While Coletti would prefer the money go into savings to address unfunded obligations and replenish the rainy day fund, he doesn't blame legislative leaders for opting to return some of the money, especially since the state budget isn't in place.

    Gov. Roy Cooper vetoed the $24 billion General Fund budget June 28, and has since been locked in a stalemate with the General Assembly. Cooper and Democratic lawmakers want Medicaid expansion in the budget. Republican leaders oppose expanding the program. The budget includes a provision calling for a special session to discuss health-care reforms separately.

    Moore said negotiations over a budget compromise could begin if Cooper drops his ultimatum on Medicaid expansion.

    "Offering a refund to taxpayers, which could be thought of as a dividend for their investment in state government, would accept the steadfast demands of House Democrats and Gov. Cooper for Medicaid expansion at face value," Coletti said. "Maybe an offer to refund taxpayers is just the kick needed to get things going."


HbAD0

Latest Op-Ed & Politics

Gov. Roy Cooper’s 11th-hour veto of a school reopening bill Friday isn’t sitting well with nearly half of North Carolina likely voters, a Civitas Flash Poll shows.
On Tuesday, as he was leaving the room with Vice President Kamala Harris, President Biden was asked by reporters whether there was a crisis at the southern border of the United States.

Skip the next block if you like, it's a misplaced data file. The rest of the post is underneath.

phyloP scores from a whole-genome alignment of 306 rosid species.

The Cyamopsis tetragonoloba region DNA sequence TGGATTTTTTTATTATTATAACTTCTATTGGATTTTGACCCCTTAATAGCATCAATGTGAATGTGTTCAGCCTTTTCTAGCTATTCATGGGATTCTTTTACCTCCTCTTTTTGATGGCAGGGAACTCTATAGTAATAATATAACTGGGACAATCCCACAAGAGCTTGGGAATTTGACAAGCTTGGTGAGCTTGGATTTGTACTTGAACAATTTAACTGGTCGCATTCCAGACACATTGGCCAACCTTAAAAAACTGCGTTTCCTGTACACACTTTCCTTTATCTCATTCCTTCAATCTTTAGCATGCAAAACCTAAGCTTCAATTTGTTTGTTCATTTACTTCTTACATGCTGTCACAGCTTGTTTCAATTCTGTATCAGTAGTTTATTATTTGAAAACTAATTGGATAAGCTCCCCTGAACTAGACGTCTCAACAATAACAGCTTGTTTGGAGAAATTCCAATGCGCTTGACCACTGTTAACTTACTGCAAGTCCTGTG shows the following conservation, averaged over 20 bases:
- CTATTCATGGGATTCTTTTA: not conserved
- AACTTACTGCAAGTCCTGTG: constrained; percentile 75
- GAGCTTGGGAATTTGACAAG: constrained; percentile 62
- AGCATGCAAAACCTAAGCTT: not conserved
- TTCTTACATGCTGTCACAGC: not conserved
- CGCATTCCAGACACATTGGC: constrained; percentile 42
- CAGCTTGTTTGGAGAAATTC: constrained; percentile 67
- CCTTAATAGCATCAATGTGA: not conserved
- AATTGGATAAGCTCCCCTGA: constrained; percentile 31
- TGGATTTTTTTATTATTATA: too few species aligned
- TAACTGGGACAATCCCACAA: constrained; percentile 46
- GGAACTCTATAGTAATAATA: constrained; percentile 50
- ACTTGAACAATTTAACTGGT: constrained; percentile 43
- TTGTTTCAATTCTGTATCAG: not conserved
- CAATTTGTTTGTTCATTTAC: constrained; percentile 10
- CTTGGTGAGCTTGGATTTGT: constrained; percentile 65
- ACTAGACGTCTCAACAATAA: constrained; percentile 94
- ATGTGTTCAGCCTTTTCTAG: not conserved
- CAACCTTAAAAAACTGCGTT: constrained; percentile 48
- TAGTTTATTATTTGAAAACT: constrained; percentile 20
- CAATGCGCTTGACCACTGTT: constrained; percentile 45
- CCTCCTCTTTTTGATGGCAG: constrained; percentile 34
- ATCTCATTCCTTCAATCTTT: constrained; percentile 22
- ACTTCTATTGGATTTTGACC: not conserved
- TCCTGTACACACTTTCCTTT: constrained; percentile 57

This article is dedicated to our great Founding Fathers - men who had the courage, the foresight, and the wisdom to secure the freedom that I exercise and enjoy every single day. - Diane Rufino
We will offer this allotment of three with more to come; some old, most new, but all quite informative, and, moreover, necessary to understanding that in North Carolina, there is a wiser path to govern ourselves and our People.

HbAD1

The North Carolina Senate on Monday failed to override Governor Cooper’s veto of SB37, legislation that would have required districts to provide in-person learning.
Today, Governor Roy Cooper announced that the State is offering a reward of up to $5,000 for information leading to the arrest and conviction of the person or persons responsible for the murder of Matthew Leon Peterkin, age 41.
Isaac Schorr of National Review Online reports on congressional Republicans’ reaction to the Biden administration’s opening days.
So, a year later, states like Florida that lifted their lockdowns quickly and eased other restrictions early have far better COVID-19 records than states of similar size, like New York, that stayed locked down longer and were slow to ease other restrictions.
The company that designed the stage used at CPAC this year has stepped forward to reportedly take full responsibility for the debacle that unfolded when internet trolls noticed the stage resembled the othala rune, a symbol featured on Nazi uniforms.

HbAD2

The N.C. General Assembly on Monday, March 1, tried but failed — by one vote, 29-20 — to override the governor’s veto of a bill to reopen schools.

HbAD3

 
Back to Top